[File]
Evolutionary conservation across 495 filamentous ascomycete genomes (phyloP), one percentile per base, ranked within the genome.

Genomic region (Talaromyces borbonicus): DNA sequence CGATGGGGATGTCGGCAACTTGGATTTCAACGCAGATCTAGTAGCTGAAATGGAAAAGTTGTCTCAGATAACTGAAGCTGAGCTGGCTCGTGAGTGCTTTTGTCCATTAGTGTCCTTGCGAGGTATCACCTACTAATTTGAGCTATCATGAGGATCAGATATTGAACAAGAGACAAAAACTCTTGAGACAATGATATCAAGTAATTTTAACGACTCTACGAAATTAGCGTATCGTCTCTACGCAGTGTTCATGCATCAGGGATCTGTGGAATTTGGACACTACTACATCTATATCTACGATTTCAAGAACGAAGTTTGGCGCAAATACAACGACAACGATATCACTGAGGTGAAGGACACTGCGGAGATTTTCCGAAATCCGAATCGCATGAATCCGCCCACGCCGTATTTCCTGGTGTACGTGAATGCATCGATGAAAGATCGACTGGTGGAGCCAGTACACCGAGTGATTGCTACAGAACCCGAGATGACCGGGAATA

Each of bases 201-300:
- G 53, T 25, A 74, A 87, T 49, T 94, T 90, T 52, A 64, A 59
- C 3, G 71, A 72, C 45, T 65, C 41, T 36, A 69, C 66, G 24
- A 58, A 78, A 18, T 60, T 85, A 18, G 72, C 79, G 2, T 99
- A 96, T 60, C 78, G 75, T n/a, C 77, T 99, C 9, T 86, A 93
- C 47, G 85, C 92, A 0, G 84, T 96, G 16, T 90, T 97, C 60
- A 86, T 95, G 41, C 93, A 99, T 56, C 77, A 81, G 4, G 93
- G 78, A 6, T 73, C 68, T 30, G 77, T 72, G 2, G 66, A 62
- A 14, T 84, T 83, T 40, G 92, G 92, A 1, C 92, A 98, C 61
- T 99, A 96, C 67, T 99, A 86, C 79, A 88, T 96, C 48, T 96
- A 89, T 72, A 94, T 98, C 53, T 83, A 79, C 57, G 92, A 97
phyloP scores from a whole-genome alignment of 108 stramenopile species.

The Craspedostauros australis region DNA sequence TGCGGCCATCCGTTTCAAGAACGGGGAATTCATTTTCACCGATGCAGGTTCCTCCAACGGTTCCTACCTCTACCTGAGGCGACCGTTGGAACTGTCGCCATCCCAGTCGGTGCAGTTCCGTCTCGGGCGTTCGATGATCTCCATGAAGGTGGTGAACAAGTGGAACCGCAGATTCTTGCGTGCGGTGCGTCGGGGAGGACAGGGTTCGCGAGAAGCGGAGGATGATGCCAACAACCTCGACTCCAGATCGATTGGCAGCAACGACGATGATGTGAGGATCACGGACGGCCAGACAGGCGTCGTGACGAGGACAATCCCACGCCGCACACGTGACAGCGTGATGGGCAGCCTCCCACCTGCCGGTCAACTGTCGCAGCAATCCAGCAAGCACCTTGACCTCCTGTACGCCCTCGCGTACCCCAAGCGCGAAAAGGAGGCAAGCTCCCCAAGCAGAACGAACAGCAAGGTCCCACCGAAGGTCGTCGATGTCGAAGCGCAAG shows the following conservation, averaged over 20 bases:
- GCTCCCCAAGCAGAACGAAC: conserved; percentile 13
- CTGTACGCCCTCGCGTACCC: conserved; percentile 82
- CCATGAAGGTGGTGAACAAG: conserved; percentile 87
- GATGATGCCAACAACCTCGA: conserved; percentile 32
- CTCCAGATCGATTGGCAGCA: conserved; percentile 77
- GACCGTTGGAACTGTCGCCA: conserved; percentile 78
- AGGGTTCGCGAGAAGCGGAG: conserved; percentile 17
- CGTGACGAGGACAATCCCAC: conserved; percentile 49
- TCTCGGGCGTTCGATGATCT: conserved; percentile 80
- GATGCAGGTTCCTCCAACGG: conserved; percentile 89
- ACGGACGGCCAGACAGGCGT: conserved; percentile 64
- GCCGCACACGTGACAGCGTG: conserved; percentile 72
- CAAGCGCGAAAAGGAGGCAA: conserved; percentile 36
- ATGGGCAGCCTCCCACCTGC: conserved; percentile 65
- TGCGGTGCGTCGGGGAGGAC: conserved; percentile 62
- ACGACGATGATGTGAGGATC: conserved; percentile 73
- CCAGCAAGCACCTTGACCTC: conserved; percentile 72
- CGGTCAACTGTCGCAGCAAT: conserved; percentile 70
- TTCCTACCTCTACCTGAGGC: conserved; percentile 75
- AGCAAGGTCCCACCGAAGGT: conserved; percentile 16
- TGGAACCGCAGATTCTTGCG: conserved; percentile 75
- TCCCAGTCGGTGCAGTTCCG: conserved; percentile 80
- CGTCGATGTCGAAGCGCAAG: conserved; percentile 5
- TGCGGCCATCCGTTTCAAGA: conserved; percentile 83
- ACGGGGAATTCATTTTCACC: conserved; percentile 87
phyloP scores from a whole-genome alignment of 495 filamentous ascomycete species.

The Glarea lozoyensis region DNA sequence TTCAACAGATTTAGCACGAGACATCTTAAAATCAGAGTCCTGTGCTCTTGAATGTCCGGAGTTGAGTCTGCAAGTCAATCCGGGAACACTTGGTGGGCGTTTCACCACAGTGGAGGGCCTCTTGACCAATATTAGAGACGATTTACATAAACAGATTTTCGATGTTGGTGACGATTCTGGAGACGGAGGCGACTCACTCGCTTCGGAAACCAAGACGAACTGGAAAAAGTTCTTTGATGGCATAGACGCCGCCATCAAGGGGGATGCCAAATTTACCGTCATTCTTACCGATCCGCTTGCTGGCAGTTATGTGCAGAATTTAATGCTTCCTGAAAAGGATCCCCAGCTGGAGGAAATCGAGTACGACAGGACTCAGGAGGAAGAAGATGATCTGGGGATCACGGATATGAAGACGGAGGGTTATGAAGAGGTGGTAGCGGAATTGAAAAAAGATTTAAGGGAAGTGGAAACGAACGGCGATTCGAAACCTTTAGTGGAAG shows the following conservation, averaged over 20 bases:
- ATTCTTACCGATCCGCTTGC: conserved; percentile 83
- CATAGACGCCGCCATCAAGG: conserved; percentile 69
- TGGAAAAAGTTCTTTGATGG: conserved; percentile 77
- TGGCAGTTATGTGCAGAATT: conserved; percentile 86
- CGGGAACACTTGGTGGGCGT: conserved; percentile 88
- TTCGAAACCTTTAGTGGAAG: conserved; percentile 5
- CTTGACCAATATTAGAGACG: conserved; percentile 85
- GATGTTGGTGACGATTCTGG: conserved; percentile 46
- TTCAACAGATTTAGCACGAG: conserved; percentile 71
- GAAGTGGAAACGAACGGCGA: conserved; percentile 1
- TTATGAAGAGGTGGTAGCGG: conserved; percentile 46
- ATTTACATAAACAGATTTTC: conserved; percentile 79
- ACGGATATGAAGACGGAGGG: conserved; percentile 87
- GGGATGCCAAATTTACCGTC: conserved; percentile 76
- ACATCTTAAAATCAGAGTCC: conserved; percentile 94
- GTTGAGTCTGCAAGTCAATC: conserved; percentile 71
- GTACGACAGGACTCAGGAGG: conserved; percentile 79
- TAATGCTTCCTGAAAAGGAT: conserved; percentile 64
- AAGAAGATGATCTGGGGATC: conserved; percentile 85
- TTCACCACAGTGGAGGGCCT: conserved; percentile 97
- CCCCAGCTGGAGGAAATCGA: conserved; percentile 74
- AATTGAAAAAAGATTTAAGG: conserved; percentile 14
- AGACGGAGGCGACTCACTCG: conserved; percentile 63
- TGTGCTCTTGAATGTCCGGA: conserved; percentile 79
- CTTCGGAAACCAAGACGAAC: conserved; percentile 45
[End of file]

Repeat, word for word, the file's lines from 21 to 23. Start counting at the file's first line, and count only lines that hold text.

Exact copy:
- GACCGTTGGAACTGTCGCCA: conserved; percentile 78
- AGGGTTCGCGAGAAGCGGAG: conserved; percentile 17
- CGTGACGAGGACAATCCCAC: conserved; percentile 49